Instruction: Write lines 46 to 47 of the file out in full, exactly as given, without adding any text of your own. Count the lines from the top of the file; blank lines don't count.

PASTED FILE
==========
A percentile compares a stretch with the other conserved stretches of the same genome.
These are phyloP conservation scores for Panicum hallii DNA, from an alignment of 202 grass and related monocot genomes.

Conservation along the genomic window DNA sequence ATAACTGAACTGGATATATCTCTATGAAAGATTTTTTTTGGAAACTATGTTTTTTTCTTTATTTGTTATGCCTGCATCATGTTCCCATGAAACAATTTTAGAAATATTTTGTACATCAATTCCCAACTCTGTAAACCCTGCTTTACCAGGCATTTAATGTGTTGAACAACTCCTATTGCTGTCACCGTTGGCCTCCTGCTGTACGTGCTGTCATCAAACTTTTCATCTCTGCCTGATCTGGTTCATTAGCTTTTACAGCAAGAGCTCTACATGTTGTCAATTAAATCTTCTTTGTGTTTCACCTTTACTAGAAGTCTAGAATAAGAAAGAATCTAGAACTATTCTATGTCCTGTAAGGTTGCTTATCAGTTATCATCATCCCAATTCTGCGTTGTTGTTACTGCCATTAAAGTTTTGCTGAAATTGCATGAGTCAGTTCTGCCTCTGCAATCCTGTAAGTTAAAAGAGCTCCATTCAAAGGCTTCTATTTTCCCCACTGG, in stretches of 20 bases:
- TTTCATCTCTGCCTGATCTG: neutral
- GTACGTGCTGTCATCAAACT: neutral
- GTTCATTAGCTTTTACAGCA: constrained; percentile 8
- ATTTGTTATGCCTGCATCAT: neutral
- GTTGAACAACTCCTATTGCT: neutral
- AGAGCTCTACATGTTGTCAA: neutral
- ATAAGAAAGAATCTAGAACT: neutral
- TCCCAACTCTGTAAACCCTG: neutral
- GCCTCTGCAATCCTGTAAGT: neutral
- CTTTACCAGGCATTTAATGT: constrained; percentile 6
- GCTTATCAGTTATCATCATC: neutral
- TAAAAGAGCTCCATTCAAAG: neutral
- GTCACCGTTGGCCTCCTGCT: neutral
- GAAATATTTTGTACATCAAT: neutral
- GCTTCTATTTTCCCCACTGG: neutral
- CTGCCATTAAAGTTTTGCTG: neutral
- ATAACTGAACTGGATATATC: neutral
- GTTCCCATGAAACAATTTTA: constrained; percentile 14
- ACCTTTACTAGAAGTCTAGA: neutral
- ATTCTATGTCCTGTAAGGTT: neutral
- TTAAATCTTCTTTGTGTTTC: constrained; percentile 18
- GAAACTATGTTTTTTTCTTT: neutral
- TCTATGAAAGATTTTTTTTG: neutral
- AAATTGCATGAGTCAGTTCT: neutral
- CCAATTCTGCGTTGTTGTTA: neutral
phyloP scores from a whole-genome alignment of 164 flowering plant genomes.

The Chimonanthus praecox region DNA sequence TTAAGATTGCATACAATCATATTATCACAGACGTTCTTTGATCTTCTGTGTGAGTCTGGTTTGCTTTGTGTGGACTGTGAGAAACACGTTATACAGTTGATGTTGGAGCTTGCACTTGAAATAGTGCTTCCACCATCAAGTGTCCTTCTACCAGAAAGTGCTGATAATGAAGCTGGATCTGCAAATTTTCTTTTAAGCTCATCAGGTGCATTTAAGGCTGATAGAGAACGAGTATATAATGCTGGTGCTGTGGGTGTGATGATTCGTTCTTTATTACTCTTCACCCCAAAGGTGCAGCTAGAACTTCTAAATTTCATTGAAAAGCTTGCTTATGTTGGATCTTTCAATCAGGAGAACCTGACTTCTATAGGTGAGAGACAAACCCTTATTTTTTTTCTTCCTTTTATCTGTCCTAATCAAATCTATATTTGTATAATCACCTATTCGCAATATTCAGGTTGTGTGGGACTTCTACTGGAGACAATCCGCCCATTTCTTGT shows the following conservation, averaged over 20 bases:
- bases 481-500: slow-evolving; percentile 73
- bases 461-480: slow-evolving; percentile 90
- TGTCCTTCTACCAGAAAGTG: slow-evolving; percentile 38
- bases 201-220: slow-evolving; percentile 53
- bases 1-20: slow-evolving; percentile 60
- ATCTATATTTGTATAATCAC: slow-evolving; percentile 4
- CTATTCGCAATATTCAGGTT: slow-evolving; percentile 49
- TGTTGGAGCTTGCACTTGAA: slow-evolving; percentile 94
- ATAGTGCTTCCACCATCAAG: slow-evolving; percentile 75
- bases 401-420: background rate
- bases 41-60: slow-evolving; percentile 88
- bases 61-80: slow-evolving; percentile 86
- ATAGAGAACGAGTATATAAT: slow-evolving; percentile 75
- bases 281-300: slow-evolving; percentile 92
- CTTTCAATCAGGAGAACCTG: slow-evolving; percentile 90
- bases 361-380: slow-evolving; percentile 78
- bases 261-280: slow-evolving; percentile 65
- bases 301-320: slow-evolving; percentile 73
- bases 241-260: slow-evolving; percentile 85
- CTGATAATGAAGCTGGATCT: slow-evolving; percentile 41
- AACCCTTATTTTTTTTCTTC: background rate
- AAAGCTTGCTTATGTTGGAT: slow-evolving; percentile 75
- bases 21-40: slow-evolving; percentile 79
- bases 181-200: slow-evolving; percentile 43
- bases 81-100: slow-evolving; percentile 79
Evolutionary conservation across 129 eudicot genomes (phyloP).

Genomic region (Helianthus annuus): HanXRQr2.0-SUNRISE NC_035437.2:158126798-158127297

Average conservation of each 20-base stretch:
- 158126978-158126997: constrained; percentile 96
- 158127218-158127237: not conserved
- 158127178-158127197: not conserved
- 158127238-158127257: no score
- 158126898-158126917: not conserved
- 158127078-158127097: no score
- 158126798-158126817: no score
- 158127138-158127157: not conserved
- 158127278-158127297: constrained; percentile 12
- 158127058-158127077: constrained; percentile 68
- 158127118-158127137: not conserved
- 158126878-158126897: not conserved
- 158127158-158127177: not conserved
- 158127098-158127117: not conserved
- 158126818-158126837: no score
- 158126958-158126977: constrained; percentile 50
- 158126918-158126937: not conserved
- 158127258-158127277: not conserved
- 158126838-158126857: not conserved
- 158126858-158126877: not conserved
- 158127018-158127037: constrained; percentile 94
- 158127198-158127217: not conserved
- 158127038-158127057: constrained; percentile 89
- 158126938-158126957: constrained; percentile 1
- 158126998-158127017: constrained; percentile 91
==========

- bases 361-380: slow-evolving; percentile 78
- bases 261-280: slow-evolving; percentile 65